The values of the world GCOE (above) range from 2,000 Gb for F95 to 4,900 Gb for F5. Moreover, because the world oil production in 1995 was 24.7 Gb and the cumulative production at end-1995 was 539 Gb, this suggested to many, IMO, that that we had a fat cushion somewhere between 1,461 Gb and 4,361 Gb for future production, i.e. GCOE/Prod = 59 to 177 years before the world would "run out of oil". (Kind of like the ubiquitous, but misleading, P/R ratio.) If true, then there was/is plenty of time for the scientists and engineers to discover and tap vast amounts of positive 'net energy' (EROEI) from e.g. 'oil shale', methane hydrates, deuterium-helium.3 fusion, and the quantum vacuum. Thus the USGS 2000 report, IMO, is likely to mislead all those people who don't dig deeper.


BACKGROUND: Four previous USGS assessments were made, but each contained only a SINGLE CATEGORY for "Undiscovered Conventional Oil Resources". USGS 2000 Table RV-1, "Summary of Previous USGS World Petroleum Assessments (which include the United States)" gives the following previous USGS assessments of the mean "Total Oil Resources". The "Effective Date of Assessment" is shown first followed by "Total Oil Resources" in billions of barrels (BBO):

1/1/81: 1,719 BBO.
1/1/85: 1,744 BBO.
1/1/90: 2,171 BBO.
1/1/93: 2,273 BBO.

But then the SINGLE CATEGORY of "Undiscovered Conventional Resources" (see above) was expanded the USGS 2000 report into TWO CATEGORIES, namely "Undiscovered Conventional" AND "Reserve Growth (Conventional)" as given in Table 1 of the Executive Summary (chapter ES). As a result, the USGS 1/1/93 value of 2,273 BBO (listed above) "grew" to a whopping (sic) 3,021 BBO in the USGS 2000 report.

So how did this happen? The key concepts are "growth", "grown" and "adjusted upward". Three definitions will be useful (there are many more in the USGS 2000 Glossary, chapter GL).

"Grown Conventional Petroleum Endowment (GCPE): This was previously defined.

"Grown Petroleum Volume: Known petroleum adjusted upward to account for future reserve growth. For this assessment, 30 years of reserve growth is considered."

"Known Petroleum Volume: The sum of cumulative production and remaining reserves as reported in the databases used in this assessment."


The USGS report dated 1/1/93 (see Table RV-1, USGS 2000) lists world mean "Undiscovered Conventional Oil Resources" at 471 BBO (i.e. ONE CATEGORY ONLY). In contrast, the USGS 2000 (Table 1, Executive Summary, ES) lists world mean "Undiscovered" at 1,251 BBO (sic) comprising the following TWO CATEGORIES: (1) "Undiscovered Conventional" = 649 BBO, and (2) "Reserve growth (conventional)" = 612 BBO, wherein 649 + 612 = 1,261 BBO. An increase (i.e. "growth") of (sic) 780 BBO between the USGS 1/1/93 report and the USGS 2000 report (i.e. 780 = 1,251 - 471).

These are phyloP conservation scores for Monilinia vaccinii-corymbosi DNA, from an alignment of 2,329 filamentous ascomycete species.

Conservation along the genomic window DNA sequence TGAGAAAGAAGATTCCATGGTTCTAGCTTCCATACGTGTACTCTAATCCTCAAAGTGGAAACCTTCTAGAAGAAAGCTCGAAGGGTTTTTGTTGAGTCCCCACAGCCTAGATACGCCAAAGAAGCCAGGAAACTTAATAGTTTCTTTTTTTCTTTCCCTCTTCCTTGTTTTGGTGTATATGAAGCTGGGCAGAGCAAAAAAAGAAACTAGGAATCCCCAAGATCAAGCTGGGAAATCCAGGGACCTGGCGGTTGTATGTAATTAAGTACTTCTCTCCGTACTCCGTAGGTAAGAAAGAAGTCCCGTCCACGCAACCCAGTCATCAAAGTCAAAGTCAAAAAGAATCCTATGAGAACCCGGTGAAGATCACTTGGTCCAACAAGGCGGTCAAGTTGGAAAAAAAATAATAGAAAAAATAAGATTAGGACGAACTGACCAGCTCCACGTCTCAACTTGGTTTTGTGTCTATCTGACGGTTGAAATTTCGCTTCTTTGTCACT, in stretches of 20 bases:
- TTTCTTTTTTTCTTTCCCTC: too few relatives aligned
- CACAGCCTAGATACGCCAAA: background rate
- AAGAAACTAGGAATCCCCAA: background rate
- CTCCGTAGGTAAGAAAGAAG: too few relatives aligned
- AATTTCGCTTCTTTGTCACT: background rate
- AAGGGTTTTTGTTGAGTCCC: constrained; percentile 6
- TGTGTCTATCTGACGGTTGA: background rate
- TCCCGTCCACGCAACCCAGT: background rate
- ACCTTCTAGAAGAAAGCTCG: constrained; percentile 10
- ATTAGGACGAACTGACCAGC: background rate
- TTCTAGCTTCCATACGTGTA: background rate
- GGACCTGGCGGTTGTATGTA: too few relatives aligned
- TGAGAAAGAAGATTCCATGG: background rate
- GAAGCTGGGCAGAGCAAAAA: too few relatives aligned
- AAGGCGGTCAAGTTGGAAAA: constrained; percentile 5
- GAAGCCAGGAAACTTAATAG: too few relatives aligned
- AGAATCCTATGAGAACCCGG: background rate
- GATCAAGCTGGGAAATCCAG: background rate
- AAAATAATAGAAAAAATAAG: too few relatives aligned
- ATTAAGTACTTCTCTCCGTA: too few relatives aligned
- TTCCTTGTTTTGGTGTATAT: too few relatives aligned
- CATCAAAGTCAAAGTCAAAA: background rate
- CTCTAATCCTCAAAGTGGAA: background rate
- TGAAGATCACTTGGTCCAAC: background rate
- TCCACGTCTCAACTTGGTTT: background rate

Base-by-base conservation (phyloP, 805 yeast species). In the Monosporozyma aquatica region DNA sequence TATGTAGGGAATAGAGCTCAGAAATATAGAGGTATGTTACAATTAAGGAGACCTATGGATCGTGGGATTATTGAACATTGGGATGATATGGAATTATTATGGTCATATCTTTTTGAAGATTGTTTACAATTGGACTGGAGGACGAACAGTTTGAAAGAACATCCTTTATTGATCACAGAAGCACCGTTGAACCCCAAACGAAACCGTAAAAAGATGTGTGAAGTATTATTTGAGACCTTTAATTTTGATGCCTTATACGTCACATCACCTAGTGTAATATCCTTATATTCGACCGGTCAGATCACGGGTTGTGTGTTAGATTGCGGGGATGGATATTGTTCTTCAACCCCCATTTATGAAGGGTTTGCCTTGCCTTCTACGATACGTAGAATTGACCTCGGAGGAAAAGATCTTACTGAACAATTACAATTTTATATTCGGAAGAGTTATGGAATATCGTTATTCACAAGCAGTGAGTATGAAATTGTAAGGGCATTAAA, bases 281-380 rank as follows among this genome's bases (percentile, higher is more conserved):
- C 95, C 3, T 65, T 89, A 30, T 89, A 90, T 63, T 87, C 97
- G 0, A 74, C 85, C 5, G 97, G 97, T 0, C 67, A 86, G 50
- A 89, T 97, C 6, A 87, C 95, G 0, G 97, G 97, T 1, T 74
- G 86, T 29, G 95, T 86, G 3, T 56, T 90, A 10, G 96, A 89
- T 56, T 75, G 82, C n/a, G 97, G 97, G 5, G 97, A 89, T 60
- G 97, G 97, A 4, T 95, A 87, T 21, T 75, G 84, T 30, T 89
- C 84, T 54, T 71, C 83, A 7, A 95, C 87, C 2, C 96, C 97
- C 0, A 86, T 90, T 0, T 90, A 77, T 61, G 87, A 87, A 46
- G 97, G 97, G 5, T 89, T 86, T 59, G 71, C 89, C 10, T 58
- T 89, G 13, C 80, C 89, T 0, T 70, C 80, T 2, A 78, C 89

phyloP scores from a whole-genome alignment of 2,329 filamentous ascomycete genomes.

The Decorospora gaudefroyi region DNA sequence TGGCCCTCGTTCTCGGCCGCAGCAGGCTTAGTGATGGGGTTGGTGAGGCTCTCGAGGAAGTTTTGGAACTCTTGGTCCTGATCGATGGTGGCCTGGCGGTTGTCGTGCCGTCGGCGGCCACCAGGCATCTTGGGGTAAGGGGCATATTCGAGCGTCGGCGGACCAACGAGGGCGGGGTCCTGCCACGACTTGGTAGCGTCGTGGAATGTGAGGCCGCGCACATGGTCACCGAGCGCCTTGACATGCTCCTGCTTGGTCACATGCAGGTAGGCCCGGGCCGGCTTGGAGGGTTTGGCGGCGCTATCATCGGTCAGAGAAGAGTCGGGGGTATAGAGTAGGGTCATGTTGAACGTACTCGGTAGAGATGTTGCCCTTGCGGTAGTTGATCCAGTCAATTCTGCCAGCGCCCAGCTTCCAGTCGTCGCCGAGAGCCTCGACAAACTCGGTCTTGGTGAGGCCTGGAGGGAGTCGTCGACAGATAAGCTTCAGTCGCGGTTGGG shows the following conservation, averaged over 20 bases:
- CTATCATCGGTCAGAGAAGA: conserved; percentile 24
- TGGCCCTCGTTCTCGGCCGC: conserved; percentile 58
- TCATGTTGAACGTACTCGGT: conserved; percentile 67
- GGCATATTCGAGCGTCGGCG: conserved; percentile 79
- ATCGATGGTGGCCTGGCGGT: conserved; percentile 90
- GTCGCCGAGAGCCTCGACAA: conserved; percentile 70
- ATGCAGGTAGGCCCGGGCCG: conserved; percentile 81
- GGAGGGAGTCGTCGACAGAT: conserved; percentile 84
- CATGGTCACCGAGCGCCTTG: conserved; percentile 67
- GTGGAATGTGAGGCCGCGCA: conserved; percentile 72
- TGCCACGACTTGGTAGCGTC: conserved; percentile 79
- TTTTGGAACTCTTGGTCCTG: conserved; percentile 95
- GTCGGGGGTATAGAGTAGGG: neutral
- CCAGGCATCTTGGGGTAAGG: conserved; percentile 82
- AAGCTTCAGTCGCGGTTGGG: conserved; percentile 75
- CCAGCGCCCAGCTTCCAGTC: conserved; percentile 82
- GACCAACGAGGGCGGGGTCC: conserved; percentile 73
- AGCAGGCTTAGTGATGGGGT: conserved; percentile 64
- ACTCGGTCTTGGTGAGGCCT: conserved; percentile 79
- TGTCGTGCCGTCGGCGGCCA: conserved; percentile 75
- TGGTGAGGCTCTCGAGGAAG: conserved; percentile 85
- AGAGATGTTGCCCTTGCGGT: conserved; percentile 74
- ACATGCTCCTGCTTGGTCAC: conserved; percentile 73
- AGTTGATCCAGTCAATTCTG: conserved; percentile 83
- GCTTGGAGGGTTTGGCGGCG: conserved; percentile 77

In this example #2 I'll only only show how the "Reserve Growth (conventional)" of 612 BBO (above) was calculated in the USGS 2000 report for the world (excluding the US) by the following formula:

Reserve Growth (conventional) = (Known Petroleum Volume) * (30-Year Growth Multiplier) = ( 859 + 539 ) * (0.44) = 612 BBO (neglect rounding)

The Known Petroleum Volume (above) comes from Table 1, chapter ES. The 30-Year Growth Multiplier (above) comes from Table RGApp-1 and Figure RG-1.

One BIG "elephant in the ointment" is that the 30-Year Growth Multipliers for world oil (and gas and NGL) are all derived from the US Lower-48 petroleum production data. Then the Growth Multipliers are applied in one-final-fell-swoop to the WHOLE WORLD, as shown in the above example. (Shades of Zapp [or was it McKelvey? ca. 1955] who extrapolated the Texas oil production data to the entire US onshore Lower-48 and came up with an EUR of about 600 BBO -- wherein it now appears to be only about 200 BBO.)

The USGS is well aware of this, and other, shortcomings with this initial attempt to forecast world petroleum growth --

"The forecast of world potential reserve growth described here is considered to be preliminary. Much work remains to be done on the subject of world potential reserve growth. The present study is an attempt to provide a numerical hypothesis for world potential reserve growth that is valuable in itself, and will perhaps act as a stimulus for discussion and research aimed at reducing the uncertainty of world reserve-growth estimates." (USGS 2000, RG-4)

BOTTOM LINE: The USGS 2000 report, IMO, is an innovative and valuable contribution to world petroleum forecasting. As the methodology for assessing and "growing fields and reserves" evolves, the uncertainty will be reduced, and the estimates for the world Grown Conventional Oil Endowment will converge somewhere between 2000 and 2200 BBO (i.e. near the F95 estimate in the USGS 2000 report). The peak of world oil production is within sight.


  1. As far as I know, Colin J Campbell months ago was first to observe that the USGS 2000 F95 values for the volume of world conventional oil are realistic.
  2. More recently, Jay Hanson suggested the importance of taking a close look at North American natural gas (NG) supplies. This has now been done and will be reported in a separate email.

Rich Duncan, 2-20-01